The purpose of this qualitative descriptive study was to describe neuroscience intensive care unit (NICU) nurses' perceptions regarding their roles and responsibilities in the decision-making process during the change in intensity of care and end-of-life care for patients. Twelve NICU nurses agreed to a private moderately structured interview. Three major themes summarize the data: (1) providing guidance, (2) being positioned in the middle of the communication process, and (3) feeling the emotions of patients and families. The nurse caring for a patient at the end of life provides guidance from the middle or “hub” of the communication process between family members and physicians. The nurses in this study describe an array of feelings associated with this role. This research adds to the limited body of knowledge concerning critical care nurses' experiences with end-of-life care. Providing guidance and being in the middle of the communication process can be a lonely, challenging, yet rewarding position. Results of this study provide a basis for offering emotional support to NICU nurses who care for patients at the end of life.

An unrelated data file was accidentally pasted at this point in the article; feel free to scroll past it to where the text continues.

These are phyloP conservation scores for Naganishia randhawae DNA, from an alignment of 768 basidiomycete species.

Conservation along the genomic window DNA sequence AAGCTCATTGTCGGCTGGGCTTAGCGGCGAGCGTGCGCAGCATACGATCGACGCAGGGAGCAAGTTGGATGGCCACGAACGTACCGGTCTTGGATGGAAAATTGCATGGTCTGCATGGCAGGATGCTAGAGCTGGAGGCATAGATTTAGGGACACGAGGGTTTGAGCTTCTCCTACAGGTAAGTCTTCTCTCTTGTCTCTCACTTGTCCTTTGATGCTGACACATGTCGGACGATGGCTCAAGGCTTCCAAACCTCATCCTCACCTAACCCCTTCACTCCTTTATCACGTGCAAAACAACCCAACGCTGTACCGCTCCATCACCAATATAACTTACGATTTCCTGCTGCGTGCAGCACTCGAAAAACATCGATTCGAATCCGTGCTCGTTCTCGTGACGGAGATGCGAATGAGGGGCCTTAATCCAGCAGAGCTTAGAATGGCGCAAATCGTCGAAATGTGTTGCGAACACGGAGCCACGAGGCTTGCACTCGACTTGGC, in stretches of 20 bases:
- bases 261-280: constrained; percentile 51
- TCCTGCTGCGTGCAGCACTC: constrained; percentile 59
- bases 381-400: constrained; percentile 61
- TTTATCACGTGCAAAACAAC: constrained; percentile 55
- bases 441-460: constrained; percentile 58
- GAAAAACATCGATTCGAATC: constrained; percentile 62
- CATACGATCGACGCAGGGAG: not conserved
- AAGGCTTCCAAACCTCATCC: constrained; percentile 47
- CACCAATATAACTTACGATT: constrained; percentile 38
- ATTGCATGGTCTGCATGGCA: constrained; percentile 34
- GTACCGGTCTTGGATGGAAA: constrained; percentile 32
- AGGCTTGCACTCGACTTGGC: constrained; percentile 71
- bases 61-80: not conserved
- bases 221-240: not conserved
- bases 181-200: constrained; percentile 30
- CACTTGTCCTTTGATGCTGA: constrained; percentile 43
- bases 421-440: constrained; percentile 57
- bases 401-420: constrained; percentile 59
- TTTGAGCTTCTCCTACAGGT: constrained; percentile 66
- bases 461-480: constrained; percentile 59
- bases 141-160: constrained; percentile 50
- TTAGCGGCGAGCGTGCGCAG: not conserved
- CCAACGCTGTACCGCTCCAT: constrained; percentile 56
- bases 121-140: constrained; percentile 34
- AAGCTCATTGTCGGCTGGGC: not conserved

Questions or comments about this article may be directed to Amy O. Calvin, PhD RN, at firstname.lastname@example.org. She is an assistant professor at the School of Nursing, University of Texas Health Science Center, Houston, TX, and a nurse researcher in palliative care at St. Luke's Episcopal Hospital, Houston, TX.
Dorothy M. Kite-Powell, MSN RN CCRN CNS, is a manager in outcomes management and research at St. Luke's Episcopal Hospital, Houston, TX.
Joanne V. Hickey, PhD RN ACNP BC FAAN FCCM, is a professor at the School of Nursing, University of Texas Health Science Center, Houston, TX.